DeSmog

Week of Protests Over Equinor’s Media Sponsorship Greenwashing

Campaigners likened the fossil fuel company’s patronage of climate events to letting an “arsonist sponsor a fire safety conference”.
Eldar Saetre, former CEO of Equinor. Credit: Jeff Gilbert / Alamy

Major media companies have sparked a wave of criticism after allowing a Norwegian oil and gas company behind the UK’s largest new North Sea project to sponsor events on climate change.

Equinor was an official sponsor of two conferences on climate and energy this week, one run by the New Statesman magazine, and one run by Politico. Both saw MPs pull out over the sponsorship, while the first was interrupted by a climate activist. 

The Norwegian state-owned company has a majority stake in the Rosebank North Sea oil field, which has been dubbed a “carbon bomb” by environmental law charity ClientEarth. 

Equinor claims it supplies 27 percent of the UK’s energy from oil and gas, and is currently investing $6 billion (£4.8 billion) a year in fossil fuel exploration and drilling.

“Allowing fossil fuel companies like Equinor to sponsor and speak at climate conferences is as absurd as allowing an arsonist to sponsor and participate in fire safety conferences,” said Carys Boughton of the Fossil Free Parliament campaign. “At this critical time for climate and energy policy-making, we can’t afford this absurdity.”

Equinor’s sponsorship of these events is the latest example of fossil fuel companies using media partnerships to greenwash their polluting activities. 

An investigation by DeSmog and Drilled in December detailed how oil and gas companies are using media deals – including partnerships with Politico, the Economist, the Financial Times, Reuters, and the Washington Post – to present a climate-friendly image. 

DeSmog also revealed this week, based on documents released by a powerful U.S. congressional committee, that fossil fuel companies believe these media partnerships help to protect their “social licence to operate”.

Michelle Amazeen, a mass communications researcher at Boston University, said that oil and gas sponsorship is “a strategic move by fossil fuel companies to compromise the integrity of events intended to foster dialogue and action around climate issues”. 

She added that, “While the sponsorship gives the impression of caring about the environment, it’s a veneer that’s like an oil slick obscuring the actual conduct of the fossil fuel industry.”

This week, a cross-party group of 50 MPs, including three Conservatives, wrote to Prime Minister Rishi Sunak urging him to end the licensing of new oil and gas fields, appoint a climate envoy, and back the Beyond Oil and Gas Alliance, an international coalition working to facilitate a global phase-out of oil and gas production.

Alice Baxter, Equinor’s UK spokesperson, said: “At Equinor we believe in openness and the importance of engaging in the complex conversations around the energy transition. We respect everyone’s right to protest and encourage robust debate.”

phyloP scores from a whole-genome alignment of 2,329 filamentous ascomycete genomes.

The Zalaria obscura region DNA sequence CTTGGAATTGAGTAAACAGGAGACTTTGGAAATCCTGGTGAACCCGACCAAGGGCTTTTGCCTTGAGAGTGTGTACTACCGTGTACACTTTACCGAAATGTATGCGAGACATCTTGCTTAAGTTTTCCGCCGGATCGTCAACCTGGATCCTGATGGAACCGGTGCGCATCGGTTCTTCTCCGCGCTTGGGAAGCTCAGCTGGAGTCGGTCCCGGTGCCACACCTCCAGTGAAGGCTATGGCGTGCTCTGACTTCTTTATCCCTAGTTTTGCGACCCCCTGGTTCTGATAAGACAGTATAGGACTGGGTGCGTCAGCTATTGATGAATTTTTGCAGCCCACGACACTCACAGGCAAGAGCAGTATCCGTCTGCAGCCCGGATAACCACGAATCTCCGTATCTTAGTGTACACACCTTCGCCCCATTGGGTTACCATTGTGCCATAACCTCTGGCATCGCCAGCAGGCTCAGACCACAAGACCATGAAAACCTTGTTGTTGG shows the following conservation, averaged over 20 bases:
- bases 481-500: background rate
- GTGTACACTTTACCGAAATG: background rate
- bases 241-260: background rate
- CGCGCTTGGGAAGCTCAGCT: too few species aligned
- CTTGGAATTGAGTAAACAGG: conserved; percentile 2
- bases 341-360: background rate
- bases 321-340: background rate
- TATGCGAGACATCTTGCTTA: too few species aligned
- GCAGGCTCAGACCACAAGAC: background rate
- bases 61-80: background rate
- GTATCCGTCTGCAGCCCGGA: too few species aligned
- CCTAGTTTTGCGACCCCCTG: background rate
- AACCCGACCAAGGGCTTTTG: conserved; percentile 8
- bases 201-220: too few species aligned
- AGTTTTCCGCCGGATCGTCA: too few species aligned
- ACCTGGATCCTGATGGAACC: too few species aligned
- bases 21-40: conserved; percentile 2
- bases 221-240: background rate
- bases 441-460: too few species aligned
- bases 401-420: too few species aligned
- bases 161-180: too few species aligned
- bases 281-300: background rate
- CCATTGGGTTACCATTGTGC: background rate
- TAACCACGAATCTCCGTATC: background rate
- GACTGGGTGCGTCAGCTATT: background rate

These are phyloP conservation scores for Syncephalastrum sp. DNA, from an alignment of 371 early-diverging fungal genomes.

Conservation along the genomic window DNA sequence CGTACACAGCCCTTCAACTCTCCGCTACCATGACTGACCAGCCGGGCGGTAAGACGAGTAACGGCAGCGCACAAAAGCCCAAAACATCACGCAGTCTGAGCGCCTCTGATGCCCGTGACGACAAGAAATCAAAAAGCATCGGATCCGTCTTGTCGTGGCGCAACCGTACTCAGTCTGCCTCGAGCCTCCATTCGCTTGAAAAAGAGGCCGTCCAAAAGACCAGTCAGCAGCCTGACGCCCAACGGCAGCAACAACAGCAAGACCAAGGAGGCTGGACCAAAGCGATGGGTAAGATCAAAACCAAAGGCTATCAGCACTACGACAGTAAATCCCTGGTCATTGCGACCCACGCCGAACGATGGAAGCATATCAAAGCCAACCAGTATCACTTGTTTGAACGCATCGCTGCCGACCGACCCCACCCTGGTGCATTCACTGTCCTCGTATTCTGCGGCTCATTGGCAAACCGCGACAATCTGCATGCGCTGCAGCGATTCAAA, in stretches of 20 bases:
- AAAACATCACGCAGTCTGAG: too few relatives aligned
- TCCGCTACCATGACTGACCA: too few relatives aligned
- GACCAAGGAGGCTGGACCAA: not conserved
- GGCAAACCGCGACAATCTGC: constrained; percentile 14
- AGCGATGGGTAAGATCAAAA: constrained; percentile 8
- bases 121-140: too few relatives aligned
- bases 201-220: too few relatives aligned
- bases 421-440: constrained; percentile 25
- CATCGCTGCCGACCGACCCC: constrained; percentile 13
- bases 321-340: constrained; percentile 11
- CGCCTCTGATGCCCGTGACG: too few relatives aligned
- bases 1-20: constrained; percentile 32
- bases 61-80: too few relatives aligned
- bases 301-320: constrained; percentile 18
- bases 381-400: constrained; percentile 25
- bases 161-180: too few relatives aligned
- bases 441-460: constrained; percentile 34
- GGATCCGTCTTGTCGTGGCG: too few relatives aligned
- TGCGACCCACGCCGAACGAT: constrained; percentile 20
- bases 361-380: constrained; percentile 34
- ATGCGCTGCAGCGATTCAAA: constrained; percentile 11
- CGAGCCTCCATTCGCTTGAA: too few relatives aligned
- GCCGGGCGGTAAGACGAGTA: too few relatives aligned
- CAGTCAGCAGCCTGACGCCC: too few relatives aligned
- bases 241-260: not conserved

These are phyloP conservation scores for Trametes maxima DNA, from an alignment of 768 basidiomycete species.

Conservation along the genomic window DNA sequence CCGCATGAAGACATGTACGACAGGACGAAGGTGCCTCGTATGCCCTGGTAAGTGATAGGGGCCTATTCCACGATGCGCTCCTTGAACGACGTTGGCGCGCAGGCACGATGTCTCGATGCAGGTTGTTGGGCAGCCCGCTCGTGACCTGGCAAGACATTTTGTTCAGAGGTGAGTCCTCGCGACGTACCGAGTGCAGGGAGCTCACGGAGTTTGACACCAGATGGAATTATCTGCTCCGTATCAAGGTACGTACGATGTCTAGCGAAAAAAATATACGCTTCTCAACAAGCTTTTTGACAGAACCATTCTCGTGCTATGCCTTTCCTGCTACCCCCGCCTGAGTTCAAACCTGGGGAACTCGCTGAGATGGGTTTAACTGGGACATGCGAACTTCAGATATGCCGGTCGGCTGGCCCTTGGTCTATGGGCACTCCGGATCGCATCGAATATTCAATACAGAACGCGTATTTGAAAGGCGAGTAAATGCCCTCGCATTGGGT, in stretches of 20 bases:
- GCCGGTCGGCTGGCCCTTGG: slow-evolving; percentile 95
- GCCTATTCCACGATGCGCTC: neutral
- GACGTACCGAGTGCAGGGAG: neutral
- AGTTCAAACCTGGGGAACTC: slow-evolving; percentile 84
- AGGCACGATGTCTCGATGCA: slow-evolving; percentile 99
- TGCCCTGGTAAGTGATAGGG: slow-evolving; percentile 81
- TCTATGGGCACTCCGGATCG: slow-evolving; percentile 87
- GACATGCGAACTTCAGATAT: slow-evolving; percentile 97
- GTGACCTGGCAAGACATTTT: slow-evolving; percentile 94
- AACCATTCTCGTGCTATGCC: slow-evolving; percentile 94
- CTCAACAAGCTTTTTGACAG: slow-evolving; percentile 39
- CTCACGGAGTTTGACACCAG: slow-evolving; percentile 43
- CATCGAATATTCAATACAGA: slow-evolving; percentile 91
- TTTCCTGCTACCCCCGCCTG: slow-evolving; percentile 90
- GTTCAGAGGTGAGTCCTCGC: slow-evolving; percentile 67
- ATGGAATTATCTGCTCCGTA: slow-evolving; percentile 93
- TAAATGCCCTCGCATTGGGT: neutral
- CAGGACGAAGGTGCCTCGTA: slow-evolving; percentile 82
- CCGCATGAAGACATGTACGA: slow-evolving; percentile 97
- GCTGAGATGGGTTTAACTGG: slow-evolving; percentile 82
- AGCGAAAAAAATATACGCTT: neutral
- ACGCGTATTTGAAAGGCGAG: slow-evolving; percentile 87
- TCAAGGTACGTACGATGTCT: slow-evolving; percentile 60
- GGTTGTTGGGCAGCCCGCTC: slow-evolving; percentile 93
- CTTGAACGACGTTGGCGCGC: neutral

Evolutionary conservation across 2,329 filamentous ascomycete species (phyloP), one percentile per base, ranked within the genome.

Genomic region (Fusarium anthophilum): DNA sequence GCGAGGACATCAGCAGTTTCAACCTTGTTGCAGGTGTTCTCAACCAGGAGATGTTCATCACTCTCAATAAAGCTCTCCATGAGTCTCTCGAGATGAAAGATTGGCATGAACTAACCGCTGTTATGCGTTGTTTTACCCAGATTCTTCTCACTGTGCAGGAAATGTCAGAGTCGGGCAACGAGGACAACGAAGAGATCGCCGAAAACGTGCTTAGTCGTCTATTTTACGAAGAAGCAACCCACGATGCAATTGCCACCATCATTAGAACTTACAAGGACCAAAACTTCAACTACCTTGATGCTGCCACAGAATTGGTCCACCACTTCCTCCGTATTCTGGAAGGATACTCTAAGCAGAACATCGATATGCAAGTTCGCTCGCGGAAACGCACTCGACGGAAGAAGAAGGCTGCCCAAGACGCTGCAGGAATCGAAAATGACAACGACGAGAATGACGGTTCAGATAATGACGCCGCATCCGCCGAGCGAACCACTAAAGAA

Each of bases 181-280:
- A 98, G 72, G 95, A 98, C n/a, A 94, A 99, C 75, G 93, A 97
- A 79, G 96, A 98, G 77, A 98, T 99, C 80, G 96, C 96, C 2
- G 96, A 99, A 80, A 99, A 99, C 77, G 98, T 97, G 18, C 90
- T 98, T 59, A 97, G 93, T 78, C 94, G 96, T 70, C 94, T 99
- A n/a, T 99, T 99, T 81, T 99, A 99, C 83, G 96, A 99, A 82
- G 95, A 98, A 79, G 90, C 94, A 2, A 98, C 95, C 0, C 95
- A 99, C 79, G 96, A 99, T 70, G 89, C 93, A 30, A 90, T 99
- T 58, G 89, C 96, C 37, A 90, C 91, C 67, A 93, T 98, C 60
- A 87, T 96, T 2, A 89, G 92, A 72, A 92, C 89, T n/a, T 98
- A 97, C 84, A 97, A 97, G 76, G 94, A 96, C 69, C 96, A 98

New Statesman Event 

Equinor was one of the sponsors of the New Statesman’s Energy and Climate Change Conference on 14 May at the Leonardo Royal Hotel in south London.

Green Party MP Caroline Lucas pulled out of the event last week due to Equinor’s sponsorship. 

At the event, attended by DeSmog, the second panel discussion featured Equinor’s UK country manager Alex Grant. The session was entitled “How can the UK lead the world in the green transition?”

When it was Grant’s turn to speak, a Fossil Free London activist in the audience stood up and gave a speech criticising Equinor and its sponsorship of the event.

The activist said climate scientists “are warning us that we are headed towards a catastrophic 2.5C of global warming. Yet staggeringly, Equinor, that’s sponsoring this event, is opening the largest undeveloped oil field in the North Sea.” 

Labour MP Meg Hillier, who chairs the Public Accounts Committee and was on the panel, interjected: “Why don’t you let us talk about it, because I’m actually here to be pretty critical of the government, I’d quite like to get my points across.” 

The protester continued her speech, and was removed by security. Her comments received a round of applause from the audience. 

Grant replied by saying that Equinor takes a “pragmatic approach” to the energy transition, as opposed to one that “costs more than it needs to”. He also defended the Rosebank project, saying it would reduce carbon emissions over the long term.

Rosebank could produce around 300 million barrels of oil over its lifetime, emitting 200 million tonnes of carbon dioxide. 

Questions at the New Statesman event were submitted online, rather than asked in person by the audience. 

During the event’s final session with Chris Stark, the former chief executive of the Climate Change Committee, which advises the government on its climate policies, DeSmog submitted a question about Equinor and Rosebank’s impact on the climate. The question was not posed to the panel. 

The latest issue of the New Statesman magazine, which features an interview with climate scientist and author Michael Mann, includes advertorials from biomass company Drax, which is the UK’s largest single source of CO2 emissions, and Calor Gas, one of the UK’s largest suppliers of liquefied petroleum gas.